On this day in 49 BC, Julius Caesar made a momentous decision that transformed a small Italian river into a powerful metaphor.
Prior to 49 BC, Caesar served as conquering Roman general, expanding the Roman Empire as far north as Britain. His most notable conquest came in Gaul, the area of Europe that today includes France, Belgium, and Switzerland. By winning the Gallic wars, Caesar made Gaul a Roman province and established himself as its governor.
Although Caesar expanded the territory of the Roman republic, his rivals feared his ambition and envied his success. Caesar’s most notable foe was a rival Roman general named Pompey. In January 49 BC, Pompey convinced the Roman Senate to send a message to Caesar, commanding him to leave his army and return to Rome.
This message is what led to Caesar’s faithful decision to cross the Rubicon River. He knew that returning to Rome alone without his army would surely lead to his demise, but to take his army across the Rubicon and into Italy was against Roman law and was essentially a proclamation of civil war. Knowing the consequences of his actions and that there would be no turning back, Caesar boldly led his army across the river as he uttered, “The die is cast!” — a gambling metaphor that means once a player throws (casts) the dice (plural form of die), he has reached a point of no return.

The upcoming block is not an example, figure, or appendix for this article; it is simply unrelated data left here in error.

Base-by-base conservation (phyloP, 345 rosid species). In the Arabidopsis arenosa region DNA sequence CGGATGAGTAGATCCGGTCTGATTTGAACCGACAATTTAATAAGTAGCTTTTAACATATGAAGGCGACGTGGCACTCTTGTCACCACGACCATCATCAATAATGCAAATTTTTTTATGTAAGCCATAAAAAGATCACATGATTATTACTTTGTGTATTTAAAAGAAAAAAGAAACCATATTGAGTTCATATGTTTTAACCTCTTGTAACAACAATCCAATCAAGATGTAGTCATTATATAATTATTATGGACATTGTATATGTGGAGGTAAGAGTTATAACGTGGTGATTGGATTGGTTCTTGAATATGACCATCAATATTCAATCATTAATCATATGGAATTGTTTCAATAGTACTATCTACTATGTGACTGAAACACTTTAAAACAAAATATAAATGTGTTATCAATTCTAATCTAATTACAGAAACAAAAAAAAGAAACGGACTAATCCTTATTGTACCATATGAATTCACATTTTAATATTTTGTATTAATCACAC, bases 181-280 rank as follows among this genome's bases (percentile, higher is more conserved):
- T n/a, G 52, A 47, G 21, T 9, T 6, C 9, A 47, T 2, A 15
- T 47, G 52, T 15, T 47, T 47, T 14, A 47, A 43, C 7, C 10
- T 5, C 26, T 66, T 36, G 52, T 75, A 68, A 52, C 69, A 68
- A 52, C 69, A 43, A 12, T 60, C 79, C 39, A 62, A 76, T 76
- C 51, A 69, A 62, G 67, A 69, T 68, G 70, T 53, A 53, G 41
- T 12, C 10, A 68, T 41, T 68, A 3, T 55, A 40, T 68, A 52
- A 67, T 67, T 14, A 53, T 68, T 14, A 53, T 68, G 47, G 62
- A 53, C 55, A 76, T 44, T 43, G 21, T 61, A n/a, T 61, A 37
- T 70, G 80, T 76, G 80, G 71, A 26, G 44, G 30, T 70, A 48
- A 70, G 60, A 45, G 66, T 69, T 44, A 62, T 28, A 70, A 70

Caesar’s bold gamble paid off. He defeated Pompey, and when Caesar eventually arrived at the gates of Rome, he was proclaimed dictator for life (1). (For Part Two of Caesar’s story, see March 15: Ides of March Day.)
Today, “Crossing the Rubicon” has become a metaphor for any courageous commitment to moving in a bold, new direction for which there is no turning back.
Today’s Challenge: Mapping Metaphors
What are some examples of geographical sites that evoke a universal theme, such as courage, failure, change, or nonconformity? What is the story or history behind how this place acquired its abstract meaning? Like the Rubicon, other geographical sites have acquired meaning beyond just a name on a map. The history of what happened in each of the places listed below has made each site a metaphor for some abstract idea or universal theme. Select one of the place names below, and research the story behind how it acquired its metaphoric meaning. Write a paragraph explaining as clearly as possible the location of your selected site and the story behind its meaning.
Waterloo, Watergate, Alcatraz, Agincourt, Alamo, Bedlam Bohemia, Chappaquiddick, Damascus, Dunkirk, Fort Knox, The Bay of Pigs, Siberia, My Lai
(Common Core Writing 2: Expository)
Quotation of the Day: Language is the Rubicon that divides man from beast. -Max Muller
1-Eye Witness to History.com. Julius Caesar Crosses the Rubicon.